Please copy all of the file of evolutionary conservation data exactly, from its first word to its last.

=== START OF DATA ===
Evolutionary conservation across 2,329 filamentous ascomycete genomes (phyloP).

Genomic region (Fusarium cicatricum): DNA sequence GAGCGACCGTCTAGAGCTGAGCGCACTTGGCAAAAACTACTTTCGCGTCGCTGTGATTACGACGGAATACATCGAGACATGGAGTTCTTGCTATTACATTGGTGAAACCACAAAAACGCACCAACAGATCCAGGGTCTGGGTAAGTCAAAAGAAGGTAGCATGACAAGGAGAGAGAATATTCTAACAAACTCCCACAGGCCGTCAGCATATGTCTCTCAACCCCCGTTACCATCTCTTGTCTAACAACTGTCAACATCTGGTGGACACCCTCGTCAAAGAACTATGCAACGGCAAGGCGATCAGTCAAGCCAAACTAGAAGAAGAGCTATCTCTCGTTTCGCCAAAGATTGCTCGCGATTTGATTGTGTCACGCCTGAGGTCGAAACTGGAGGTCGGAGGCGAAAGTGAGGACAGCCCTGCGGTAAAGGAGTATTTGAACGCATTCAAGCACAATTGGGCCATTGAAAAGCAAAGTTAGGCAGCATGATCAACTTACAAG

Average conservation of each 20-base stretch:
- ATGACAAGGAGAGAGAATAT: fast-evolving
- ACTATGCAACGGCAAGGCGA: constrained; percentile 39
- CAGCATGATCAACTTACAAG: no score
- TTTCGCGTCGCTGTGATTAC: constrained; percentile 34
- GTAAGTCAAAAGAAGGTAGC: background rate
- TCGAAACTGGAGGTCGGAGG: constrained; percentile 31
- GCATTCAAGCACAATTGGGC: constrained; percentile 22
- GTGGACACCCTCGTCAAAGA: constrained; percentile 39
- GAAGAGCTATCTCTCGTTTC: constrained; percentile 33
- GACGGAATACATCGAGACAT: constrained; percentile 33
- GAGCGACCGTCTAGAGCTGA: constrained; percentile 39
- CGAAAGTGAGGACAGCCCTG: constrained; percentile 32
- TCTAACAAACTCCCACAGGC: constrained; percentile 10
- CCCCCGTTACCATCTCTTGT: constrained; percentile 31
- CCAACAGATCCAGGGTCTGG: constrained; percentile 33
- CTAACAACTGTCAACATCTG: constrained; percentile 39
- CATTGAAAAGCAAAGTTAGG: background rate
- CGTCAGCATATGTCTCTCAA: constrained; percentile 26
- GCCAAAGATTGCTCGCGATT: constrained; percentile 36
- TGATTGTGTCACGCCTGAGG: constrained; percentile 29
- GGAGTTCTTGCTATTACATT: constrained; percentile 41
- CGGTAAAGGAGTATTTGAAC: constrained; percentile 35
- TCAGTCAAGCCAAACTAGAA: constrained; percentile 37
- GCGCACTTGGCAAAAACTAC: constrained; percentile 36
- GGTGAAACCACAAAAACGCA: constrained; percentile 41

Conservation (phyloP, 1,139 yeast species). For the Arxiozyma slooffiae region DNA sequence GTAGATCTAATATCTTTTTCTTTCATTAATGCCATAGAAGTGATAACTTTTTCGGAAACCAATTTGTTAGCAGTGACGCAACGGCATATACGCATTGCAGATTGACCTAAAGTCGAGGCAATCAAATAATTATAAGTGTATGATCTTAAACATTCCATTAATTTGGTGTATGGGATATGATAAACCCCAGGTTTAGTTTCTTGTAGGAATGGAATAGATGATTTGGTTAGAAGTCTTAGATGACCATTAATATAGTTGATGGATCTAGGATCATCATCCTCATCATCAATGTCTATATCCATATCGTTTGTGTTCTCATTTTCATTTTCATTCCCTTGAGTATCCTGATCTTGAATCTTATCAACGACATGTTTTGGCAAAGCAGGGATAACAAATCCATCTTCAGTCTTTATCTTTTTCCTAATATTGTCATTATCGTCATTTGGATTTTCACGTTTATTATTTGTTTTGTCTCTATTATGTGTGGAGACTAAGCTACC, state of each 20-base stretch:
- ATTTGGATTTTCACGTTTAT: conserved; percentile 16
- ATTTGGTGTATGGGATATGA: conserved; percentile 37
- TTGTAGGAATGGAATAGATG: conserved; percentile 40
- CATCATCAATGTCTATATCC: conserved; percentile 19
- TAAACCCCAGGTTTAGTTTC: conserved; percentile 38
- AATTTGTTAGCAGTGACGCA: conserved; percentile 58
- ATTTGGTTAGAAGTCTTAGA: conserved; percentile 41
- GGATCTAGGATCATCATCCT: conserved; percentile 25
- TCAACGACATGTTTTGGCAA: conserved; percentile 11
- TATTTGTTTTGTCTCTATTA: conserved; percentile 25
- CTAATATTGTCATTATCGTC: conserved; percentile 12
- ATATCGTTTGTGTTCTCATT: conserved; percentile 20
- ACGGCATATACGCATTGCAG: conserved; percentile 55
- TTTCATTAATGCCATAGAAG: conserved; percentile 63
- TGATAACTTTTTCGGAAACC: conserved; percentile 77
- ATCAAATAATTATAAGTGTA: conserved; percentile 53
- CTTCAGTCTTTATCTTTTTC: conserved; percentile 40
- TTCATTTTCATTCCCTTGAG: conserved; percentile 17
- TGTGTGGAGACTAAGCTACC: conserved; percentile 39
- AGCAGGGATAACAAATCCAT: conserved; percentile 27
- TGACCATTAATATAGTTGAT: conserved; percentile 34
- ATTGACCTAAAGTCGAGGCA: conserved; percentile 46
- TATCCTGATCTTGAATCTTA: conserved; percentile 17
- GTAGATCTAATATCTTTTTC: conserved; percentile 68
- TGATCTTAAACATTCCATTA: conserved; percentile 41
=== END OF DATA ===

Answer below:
Evolutionary conservation across 2,329 filamentous ascomycete genomes (phyloP).

Genomic region (Fusarium cicatricum): DNA sequence GAGCGACCGTCTAGAGCTGAGCGCACTTGGCAAAAACTACTTTCGCGTCGCTGTGATTACGACGGAATACATCGAGACATGGAGTTCTTGCTATTACATTGGTGAAACCACAAAAACGCACCAACAGATCCAGGGTCTGGGTAAGTCAAAAGAAGGTAGCATGACAAGGAGAGAGAATATTCTAACAAACTCCCACAGGCCGTCAGCATATGTCTCTCAACCCCCGTTACCATCTCTTGTCTAACAACTGTCAACATCTGGTGGACACCCTCGTCAAAGAACTATGCAACGGCAAGGCGATCAGTCAAGCCAAACTAGAAGAAGAGCTATCTCTCGTTTCGCCAAAGATTGCTCGCGATTTGATTGTGTCACGCCTGAGGTCGAAACTGGAGGTCGGAGGCGAAAGTGAGGACAGCCCTGCGGTAAAGGAGTATTTGAACGCATTCAAGCACAATTGGGCCATTGAAAAGCAAAGTTAGGCAGCATGATCAACTTACAAG

Average conservation of each 20-base stretch:
- ATGACAAGGAGAGAGAATAT: fast-evolving
- ACTATGCAACGGCAAGGCGA: constrained; percentile 39
- CAGCATGATCAACTTACAAG: no score
- TTTCGCGTCGCTGTGATTAC: constrained; percentile 34
- GTAAGTCAAAAGAAGGTAGC: background rate
- TCGAAACTGGAGGTCGGAGG: constrained; percentile 31
- GCATTCAAGCACAATTGGGC: constrained; percentile 22
- GTGGACACCCTCGTCAAAGA: constrained; percentile 39
- GAAGAGCTATCTCTCGTTTC: constrained; percentile 33
- GACGGAATACATCGAGACAT: constrained; percentile 33
- GAGCGACCGTCTAGAGCTGA: constrained; percentile 39
- CGAAAGTGAGGACAGCCCTG: constrained; percentile 32
- TCTAACAAACTCCCACAGGC: constrained; percentile 10
- CCCCCGTTACCATCTCTTGT: constrained; percentile 31
- CCAACAGATCCAGGGTCTGG: constrained; percentile 33
- CTAACAACTGTCAACATCTG: constrained; percentile 39
- CATTGAAAAGCAAAGTTAGG: background rate
- CGTCAGCATATGTCTCTCAA: constrained; percentile 26
- GCCAAAGATTGCTCGCGATT: constrained; percentile 36
- TGATTGTGTCACGCCTGAGG: constrained; percentile 29
- GGAGTTCTTGCTATTACATT: constrained; percentile 41
- CGGTAAAGGAGTATTTGAAC: constrained; percentile 35
- TCAGTCAAGCCAAACTAGAA: constrained; percentile 37
- GCGCACTTGGCAAAAACTAC: constrained; percentile 36
- GGTGAAACCACAAAAACGCA: constrained; percentile 41

Conservation (phyloP, 1,139 yeast species). For the Arxiozyma slooffiae region DNA sequence GTAGATCTAATATCTTTTTCTTTCATTAATGCCATAGAAGTGATAACTTTTTCGGAAACCAATTTGTTAGCAGTGACGCAACGGCATATACGCATTGCAGATTGACCTAAAGTCGAGGCAATCAAATAATTATAAGTGTATGATCTTAAACATTCCATTAATTTGGTGTATGGGATATGATAAACCCCAGGTTTAGTTTCTTGTAGGAATGGAATAGATGATTTGGTTAGAAGTCTTAGATGACCATTAATATAGTTGATGGATCTAGGATCATCATCCTCATCATCAATGTCTATATCCATATCGTTTGTGTTCTCATTTTCATTTTCATTCCCTTGAGTATCCTGATCTTGAATCTTATCAACGACATGTTTTGGCAAAGCAGGGATAACAAATCCATCTTCAGTCTTTATCTTTTTCCTAATATTGTCATTATCGTCATTTGGATTTTCACGTTTATTATTTGTTTTGTCTCTATTATGTGTGGAGACTAAGCTACC, state of each 20-base stretch:
- ATTTGGATTTTCACGTTTAT: conserved; percentile 16
- ATTTGGTGTATGGGATATGA: conserved; percentile 37
- TTGTAGGAATGGAATAGATG: conserved; percentile 40
- CATCATCAATGTCTATATCC: conserved; percentile 19
- TAAACCCCAGGTTTAGTTTC: conserved; percentile 38
- AATTTGTTAGCAGTGACGCA: conserved; percentile 58
- ATTTGGTTAGAAGTCTTAGA: conserved; percentile 41
- GGATCTAGGATCATCATCCT: conserved; percentile 25
- TCAACGACATGTTTTGGCAA: conserved; percentile 11
- TATTTGTTTTGTCTCTATTA: conserved; percentile 25
- CTAATATTGTCATTATCGTC: conserved; percentile 12
- ATATCGTTTGTGTTCTCATT: conserved; percentile 20
- ACGGCATATACGCATTGCAG: conserved; percentile 55
- TTTCATTAATGCCATAGAAG: conserved; percentile 63
- TGATAACTTTTTCGGAAACC: conserved; percentile 77
- ATCAAATAATTATAAGTGTA: conserved; percentile 53
- CTTCAGTCTTTATCTTTTTC: conserved; percentile 40
- TTCATTTTCATTCCCTTGAG: conserved; percentile 17
- TGTGTGGAGACTAAGCTACC: conserved; percentile 39
- AGCAGGGATAACAAATCCAT: conserved; percentile 27
- TGACCATTAATATAGTTGAT: conserved; percentile 34
- ATTGACCTAAAGTCGAGGCA: conserved; percentile 46
- TATCCTGATCTTGAATCTTA: conserved; percentile 17
- GTAGATCTAATATCTTTTTC: conserved; percentile 68
- TGATCTTAAACATTCCATTA: conserved; percentile 41